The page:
The Information Officer

The Information Officer Cover

The Information Officer

By Mark Mills

Random House Trade, Paperback, 9780812980202, 276pp.

Publication Date: March 8, 2011

Description

In the summer of 1942, Max Chadwick is the British officer charged with manipulating the news on Malta to bolster the population’s fragile esprit de corps, as the small windswept island endures relentless Axis air raids. The fiercely independent Maltese, and a few broken-down fighter planes, are all that stand in the face of Nazi occupation and perhaps even victory—for Malta is the stepping-stone the Germans need between Europe and North Africa.

When Max learns of the brutal murder of a young island woman—along with evidence that the crime may have been committed by a British officer—he knows that the Maltese loyalty to the war effort could be instantly shattered. Max must investigate the murder—beyond the gaze of his superiors, friends, and even the woman he loves—as the clock ticks down toward all-out invasion.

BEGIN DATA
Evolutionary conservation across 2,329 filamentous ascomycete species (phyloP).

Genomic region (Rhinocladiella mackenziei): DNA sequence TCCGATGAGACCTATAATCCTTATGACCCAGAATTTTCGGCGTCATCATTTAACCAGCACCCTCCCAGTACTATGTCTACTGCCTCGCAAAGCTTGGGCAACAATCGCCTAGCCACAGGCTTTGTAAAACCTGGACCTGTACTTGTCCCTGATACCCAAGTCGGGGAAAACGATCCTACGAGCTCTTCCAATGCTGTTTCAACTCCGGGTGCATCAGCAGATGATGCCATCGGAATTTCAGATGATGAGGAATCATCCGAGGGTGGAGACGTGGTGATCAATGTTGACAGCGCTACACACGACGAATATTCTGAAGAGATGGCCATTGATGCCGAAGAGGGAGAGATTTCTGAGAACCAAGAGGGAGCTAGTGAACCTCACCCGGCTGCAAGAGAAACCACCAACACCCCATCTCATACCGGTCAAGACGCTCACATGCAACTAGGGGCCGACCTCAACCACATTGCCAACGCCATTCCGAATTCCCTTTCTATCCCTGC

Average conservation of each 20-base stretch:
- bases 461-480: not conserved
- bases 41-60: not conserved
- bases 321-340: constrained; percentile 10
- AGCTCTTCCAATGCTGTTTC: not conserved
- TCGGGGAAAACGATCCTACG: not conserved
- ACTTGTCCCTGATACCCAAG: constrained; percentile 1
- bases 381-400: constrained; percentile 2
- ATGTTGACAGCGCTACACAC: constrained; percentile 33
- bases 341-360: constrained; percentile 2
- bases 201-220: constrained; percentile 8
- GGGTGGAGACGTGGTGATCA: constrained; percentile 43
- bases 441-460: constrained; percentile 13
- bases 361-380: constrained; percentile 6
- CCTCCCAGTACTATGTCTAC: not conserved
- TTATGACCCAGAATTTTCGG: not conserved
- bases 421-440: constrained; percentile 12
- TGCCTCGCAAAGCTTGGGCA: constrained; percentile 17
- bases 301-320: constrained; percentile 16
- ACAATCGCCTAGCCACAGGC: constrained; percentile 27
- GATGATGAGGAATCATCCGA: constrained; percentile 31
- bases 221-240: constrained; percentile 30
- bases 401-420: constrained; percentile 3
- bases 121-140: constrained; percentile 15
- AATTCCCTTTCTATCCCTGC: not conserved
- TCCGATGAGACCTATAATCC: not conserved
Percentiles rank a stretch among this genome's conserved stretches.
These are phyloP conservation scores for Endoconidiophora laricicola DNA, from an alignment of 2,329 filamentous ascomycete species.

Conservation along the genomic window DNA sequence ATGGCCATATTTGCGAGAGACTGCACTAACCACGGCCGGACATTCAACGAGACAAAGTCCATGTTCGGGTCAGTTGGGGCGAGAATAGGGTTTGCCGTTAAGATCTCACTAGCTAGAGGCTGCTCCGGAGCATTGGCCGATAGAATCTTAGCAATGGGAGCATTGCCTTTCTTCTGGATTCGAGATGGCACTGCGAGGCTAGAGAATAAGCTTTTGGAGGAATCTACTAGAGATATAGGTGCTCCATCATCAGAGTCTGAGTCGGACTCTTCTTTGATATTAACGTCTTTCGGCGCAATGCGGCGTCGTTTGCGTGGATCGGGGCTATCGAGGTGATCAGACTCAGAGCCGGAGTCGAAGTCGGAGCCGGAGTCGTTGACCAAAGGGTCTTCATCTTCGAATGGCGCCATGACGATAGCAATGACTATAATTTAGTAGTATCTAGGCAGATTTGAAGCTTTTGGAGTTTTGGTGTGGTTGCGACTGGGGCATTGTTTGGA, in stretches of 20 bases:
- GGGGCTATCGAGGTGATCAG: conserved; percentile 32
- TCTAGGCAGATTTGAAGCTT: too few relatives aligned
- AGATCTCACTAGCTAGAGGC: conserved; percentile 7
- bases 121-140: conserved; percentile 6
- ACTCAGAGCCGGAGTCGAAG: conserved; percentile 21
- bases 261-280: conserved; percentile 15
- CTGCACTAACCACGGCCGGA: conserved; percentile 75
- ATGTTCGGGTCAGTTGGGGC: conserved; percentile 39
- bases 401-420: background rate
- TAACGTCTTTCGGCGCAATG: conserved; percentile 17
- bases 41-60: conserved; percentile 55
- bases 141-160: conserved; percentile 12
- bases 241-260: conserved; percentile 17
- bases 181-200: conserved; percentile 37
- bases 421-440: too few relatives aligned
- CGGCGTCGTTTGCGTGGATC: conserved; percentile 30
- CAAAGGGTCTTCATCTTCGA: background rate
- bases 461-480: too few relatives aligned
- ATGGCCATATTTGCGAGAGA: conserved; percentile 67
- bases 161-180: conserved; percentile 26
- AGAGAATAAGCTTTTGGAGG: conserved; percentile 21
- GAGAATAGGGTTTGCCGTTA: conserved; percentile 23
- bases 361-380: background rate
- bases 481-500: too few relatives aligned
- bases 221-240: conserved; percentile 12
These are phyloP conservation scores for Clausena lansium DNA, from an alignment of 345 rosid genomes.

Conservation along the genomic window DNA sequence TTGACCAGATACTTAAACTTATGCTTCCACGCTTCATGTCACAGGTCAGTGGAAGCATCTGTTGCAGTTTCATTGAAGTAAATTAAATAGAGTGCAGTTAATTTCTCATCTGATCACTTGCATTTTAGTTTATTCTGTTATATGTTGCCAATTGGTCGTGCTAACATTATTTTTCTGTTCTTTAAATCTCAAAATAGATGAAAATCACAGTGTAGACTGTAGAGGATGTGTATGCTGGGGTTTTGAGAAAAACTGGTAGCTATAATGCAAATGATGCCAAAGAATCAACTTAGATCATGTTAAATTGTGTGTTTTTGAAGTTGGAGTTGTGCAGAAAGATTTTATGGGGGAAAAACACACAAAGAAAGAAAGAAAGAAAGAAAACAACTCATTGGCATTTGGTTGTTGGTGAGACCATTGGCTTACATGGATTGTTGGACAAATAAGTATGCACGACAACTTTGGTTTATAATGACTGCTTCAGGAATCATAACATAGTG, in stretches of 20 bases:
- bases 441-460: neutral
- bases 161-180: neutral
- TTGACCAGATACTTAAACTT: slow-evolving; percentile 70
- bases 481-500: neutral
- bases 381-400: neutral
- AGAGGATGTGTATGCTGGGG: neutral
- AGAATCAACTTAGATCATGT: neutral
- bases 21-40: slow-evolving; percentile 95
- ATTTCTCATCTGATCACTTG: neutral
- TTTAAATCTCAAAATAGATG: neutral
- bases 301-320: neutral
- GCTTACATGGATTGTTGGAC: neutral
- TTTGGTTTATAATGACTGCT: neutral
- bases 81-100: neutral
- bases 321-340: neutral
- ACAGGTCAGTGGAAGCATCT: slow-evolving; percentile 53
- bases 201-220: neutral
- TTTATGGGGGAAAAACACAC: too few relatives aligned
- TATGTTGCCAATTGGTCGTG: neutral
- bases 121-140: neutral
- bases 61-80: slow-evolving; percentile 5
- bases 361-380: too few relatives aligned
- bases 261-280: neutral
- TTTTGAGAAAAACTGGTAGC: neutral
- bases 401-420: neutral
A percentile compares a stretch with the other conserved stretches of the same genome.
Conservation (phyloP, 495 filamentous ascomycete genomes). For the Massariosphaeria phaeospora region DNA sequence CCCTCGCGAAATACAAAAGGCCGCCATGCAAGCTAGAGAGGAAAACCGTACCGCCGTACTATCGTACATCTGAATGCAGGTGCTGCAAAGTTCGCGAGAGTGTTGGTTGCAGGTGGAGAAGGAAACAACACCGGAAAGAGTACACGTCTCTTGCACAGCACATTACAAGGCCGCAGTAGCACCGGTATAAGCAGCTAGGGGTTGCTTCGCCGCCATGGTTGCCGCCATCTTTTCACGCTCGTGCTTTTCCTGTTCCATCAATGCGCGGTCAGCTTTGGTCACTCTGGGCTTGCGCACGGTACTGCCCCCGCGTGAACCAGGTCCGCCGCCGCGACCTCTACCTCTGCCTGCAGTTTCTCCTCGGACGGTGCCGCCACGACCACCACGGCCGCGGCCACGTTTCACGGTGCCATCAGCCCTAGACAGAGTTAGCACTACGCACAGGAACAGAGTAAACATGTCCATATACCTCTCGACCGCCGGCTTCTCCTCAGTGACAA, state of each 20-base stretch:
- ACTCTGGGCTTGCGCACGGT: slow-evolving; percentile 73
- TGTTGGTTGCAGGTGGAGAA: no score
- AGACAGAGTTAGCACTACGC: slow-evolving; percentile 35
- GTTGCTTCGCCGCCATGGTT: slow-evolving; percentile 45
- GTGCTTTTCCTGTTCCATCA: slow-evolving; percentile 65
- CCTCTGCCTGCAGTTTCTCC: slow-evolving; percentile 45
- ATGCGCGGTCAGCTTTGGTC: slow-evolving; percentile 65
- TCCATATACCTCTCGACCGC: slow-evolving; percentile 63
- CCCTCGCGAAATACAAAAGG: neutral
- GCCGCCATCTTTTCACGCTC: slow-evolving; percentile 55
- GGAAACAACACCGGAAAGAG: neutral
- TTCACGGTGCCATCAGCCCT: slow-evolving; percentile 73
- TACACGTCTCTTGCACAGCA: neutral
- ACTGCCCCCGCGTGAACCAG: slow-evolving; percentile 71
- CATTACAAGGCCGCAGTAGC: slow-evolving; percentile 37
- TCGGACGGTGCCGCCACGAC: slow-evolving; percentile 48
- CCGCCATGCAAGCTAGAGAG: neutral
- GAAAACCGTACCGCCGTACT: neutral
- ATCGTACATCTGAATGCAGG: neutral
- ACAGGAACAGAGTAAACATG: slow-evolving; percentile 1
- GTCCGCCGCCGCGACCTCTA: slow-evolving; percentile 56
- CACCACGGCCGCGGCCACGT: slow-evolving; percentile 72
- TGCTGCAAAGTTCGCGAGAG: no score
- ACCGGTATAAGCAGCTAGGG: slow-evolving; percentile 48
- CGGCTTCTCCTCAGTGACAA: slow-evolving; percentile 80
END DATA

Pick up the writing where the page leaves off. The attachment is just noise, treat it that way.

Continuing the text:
About the Author
Mark Mills is the author of "The Savage Garden," a #1 bestseller in the United Kingdom, and "Amagansett," which was published in a dozen countries and received the John Creasy Memorial Dagger Award. A graduate of Cambridge University, he lives in Oxford with his wife and their two children. "From the Hardcover edition."


Praise For The Information Officer

“Magnificent . . . reads like the story of Casablanca revisited, like a vanished Graham Greene.”—Los Angeles Times

“The sense of immediacy Mark Mills brings to The Information Officer is so intense that this breathtaking novel reads more like a memoir than a wartime thriller.”—The New York Time Book Review

“A lush, romantic thriller, skillfully crafted by master stylist Mark Mills.”—George Pelecanos

“Tautly gripping . . . [Mills’s] characters are deftly drawn and highlight the drama of their setting.”—The Washington Times
 

“Illuminates a memorable but little-known chapter of World War II.”—The Denver Post
 
“The writing . . . is graceful and fluid, the research scrupulous, and the love scenes, played out against the whistle and shriek of falling bombs . . . are knee-buckling in their intimacy.”—The Star-Ledger